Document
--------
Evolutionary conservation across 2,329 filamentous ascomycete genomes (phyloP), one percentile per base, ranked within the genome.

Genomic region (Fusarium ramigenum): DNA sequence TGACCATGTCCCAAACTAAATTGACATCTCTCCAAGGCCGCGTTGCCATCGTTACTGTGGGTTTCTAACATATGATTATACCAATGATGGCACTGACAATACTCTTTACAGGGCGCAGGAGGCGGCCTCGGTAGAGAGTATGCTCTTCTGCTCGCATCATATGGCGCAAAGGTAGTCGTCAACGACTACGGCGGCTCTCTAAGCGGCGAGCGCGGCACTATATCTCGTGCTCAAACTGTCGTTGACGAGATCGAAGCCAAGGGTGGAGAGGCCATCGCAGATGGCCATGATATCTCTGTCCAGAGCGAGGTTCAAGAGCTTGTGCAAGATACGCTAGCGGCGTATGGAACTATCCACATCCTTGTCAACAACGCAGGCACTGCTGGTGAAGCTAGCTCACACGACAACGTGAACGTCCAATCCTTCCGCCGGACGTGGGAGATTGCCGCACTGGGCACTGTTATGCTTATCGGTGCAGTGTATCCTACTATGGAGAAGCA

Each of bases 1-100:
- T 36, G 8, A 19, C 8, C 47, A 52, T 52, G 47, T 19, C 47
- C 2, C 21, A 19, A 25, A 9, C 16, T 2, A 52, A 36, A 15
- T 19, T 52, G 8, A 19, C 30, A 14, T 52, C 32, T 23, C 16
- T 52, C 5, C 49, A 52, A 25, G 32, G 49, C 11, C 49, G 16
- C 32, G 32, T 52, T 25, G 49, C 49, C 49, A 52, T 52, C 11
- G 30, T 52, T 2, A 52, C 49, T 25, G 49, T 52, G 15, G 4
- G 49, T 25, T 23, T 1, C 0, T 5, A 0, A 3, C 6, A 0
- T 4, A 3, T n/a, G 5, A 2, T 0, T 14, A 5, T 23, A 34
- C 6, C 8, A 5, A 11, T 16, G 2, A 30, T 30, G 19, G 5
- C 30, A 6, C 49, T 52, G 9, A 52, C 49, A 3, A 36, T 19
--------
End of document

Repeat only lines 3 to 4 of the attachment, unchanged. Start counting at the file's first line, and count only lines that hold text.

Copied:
Each of bases 1-100:
- T 36, G 8, A 19, C 8, C 47, A 52, T 52, G 47, T 19, C 47